The interesting thing about Albers that separates him from other artists who have worked with color is that his primary approach is not an investigation of how light moves and affects color, but how perception influences how we perceive color. I think that is a beautiful metaphor for how we often engage with people of color because it is because of our perception of how we view skin differences that influences how we are more or less likely to treat someone. For me, I wanted to utilize my time of quarantine to explore these ideas. I am not sure if I’ll continue it as an ongoing investigation, but it has been something I’ve been curious about for some time.
As for the color blue in my work, I think that there is a misunderstanding about its importance to me. I use it often, yes, but I would like to clarify its role in my practice: The blue paintings I make aren’t special in any particular way. They are part of a body of work I call the “ Primary Magic” Series. They are a series of figurative paintings that explore magical realism, leisure and color utilizing one of the three primary colors as the dominant color for a given work. There are red, yellow and sometimes black monochromatic paintings as well. Although, my audience seems to be quite fond of the blue works.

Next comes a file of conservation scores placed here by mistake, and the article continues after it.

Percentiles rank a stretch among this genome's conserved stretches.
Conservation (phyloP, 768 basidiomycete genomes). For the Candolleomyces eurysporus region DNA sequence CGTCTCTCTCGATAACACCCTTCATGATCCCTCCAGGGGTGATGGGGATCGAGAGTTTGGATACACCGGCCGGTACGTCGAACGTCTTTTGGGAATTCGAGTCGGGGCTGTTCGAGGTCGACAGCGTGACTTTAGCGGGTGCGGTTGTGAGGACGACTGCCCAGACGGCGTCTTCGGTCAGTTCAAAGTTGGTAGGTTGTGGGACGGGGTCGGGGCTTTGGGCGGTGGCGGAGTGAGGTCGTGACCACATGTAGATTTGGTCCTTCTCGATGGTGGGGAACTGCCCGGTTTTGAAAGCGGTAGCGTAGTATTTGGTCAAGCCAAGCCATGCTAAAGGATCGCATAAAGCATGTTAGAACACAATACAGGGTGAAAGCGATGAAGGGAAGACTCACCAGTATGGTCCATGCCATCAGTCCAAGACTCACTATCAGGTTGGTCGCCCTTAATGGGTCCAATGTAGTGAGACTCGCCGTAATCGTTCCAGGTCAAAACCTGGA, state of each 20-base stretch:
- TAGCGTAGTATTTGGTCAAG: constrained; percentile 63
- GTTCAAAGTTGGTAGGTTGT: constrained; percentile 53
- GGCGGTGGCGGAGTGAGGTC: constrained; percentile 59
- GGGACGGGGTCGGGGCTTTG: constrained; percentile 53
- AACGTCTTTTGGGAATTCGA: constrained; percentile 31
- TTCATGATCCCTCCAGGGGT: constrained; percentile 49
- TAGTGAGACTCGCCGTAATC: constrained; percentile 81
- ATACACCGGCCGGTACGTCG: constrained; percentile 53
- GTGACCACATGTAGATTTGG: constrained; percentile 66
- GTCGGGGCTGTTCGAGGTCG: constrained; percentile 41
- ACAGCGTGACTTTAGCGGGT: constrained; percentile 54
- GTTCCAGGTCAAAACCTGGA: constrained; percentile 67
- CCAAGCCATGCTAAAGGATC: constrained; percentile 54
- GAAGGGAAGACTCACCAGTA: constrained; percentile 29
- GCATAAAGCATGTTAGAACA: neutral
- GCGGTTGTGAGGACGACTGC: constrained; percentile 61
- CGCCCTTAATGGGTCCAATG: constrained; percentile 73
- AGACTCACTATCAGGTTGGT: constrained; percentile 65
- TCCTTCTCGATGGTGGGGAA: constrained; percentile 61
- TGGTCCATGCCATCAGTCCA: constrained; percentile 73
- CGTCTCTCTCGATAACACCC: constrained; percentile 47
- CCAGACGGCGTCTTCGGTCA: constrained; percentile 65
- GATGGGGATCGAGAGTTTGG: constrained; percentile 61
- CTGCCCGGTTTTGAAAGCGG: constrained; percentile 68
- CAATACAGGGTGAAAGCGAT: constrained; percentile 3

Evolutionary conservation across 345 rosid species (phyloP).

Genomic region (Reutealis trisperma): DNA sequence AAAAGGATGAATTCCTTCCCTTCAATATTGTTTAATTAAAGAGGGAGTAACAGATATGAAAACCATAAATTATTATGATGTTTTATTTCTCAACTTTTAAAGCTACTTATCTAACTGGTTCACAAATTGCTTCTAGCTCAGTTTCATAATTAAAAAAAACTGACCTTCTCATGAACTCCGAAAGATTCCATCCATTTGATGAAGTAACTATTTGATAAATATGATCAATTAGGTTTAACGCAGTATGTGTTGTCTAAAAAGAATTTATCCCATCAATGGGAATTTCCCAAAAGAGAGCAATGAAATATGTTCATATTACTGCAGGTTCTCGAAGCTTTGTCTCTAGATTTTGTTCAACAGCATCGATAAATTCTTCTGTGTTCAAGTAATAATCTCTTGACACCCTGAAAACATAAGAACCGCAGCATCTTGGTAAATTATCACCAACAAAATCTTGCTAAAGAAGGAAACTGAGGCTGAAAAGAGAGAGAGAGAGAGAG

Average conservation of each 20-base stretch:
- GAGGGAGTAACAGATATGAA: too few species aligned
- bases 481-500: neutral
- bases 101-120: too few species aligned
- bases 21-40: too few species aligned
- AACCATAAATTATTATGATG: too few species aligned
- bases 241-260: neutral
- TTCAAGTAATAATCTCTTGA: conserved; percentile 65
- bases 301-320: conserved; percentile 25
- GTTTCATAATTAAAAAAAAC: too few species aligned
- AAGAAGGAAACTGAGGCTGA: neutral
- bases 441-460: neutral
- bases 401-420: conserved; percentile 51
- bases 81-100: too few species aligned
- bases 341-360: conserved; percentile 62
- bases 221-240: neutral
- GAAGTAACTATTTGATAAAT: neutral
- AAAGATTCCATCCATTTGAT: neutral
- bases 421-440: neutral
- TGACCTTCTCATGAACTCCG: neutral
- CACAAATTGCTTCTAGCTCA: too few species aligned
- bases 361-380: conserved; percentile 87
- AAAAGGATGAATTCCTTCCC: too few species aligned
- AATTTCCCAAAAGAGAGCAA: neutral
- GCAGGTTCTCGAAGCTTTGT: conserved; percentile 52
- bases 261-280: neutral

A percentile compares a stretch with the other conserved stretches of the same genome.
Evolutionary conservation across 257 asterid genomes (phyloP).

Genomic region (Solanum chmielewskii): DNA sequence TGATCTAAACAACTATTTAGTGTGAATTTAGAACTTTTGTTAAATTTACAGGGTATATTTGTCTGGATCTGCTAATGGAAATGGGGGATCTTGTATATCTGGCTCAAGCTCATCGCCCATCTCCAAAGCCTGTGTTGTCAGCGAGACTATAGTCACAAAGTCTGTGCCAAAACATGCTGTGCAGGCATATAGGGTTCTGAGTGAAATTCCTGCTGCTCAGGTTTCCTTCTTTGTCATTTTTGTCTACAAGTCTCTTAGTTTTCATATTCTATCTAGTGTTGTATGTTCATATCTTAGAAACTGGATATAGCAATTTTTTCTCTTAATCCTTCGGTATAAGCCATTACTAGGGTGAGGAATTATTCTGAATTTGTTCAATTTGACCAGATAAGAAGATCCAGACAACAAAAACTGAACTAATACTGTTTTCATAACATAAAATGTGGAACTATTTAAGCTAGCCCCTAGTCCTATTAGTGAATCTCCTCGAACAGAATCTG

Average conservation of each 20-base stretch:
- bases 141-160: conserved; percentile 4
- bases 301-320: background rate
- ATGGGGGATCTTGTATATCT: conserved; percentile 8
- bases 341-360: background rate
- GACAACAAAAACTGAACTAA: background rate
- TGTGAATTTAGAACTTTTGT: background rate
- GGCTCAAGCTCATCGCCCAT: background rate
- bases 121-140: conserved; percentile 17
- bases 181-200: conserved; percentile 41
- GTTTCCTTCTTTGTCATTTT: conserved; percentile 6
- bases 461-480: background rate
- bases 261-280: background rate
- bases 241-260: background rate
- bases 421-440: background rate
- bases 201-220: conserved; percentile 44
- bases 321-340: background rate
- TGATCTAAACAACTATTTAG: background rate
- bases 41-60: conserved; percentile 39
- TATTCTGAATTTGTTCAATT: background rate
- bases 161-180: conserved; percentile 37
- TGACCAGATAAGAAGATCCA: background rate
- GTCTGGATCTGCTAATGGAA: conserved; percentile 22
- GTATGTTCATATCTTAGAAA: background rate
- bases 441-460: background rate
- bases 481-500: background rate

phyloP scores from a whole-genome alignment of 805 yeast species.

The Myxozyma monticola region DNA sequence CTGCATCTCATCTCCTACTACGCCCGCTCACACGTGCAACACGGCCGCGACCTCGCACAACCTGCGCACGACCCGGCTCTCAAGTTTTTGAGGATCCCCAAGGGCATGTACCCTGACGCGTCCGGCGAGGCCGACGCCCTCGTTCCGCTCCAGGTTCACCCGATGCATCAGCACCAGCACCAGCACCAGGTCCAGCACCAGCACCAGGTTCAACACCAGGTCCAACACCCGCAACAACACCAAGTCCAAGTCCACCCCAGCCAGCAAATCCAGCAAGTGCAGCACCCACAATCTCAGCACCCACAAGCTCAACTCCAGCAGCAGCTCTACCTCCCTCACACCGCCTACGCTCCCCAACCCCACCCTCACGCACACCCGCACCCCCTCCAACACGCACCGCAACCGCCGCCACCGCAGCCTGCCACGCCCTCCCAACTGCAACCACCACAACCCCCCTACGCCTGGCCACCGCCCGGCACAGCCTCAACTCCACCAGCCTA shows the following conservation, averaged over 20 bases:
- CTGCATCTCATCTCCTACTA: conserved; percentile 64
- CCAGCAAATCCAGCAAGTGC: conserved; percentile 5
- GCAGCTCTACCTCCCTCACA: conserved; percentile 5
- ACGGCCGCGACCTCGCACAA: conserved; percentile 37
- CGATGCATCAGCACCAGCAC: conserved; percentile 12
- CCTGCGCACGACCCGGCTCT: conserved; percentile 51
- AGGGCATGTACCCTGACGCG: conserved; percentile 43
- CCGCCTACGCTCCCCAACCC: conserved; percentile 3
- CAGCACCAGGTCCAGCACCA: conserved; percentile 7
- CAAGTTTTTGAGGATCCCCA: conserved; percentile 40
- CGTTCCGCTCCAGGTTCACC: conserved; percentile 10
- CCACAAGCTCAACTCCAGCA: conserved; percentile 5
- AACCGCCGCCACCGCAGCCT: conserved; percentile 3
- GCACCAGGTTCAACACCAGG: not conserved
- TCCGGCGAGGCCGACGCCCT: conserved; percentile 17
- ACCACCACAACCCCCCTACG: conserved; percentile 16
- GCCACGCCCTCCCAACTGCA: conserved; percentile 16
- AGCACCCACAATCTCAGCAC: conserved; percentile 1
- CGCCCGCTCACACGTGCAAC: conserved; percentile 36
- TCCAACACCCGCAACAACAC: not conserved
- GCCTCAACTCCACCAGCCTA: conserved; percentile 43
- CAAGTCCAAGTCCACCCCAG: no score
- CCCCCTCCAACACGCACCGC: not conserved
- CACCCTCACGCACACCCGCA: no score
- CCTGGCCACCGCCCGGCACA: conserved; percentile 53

Life is Elsewhere (Max in Blue)
Something came to Me (Moses in Blue)
Send it On
The Sweetest Thing (Adrienne in Yellow)
Dark & Beautiful (Catherine in Black)
Art can be a tool to readdress certain narratives and add new narratives to the discourse. How much power do you feel art holds?
I think that art is an incredibly effective tool for change. It’s a very slow tool, to be sure. Art presents ideas that need to marinate for a while before they influence our thoughts. It seeks that whenever we find ourselves uncertain or at a loss for words, art seems to be the thing that a lot of people return to. To me, that means something.
You have mentioned that you hope to work more with your community, do that art can bring people together and how much impact has your hometown had on your art?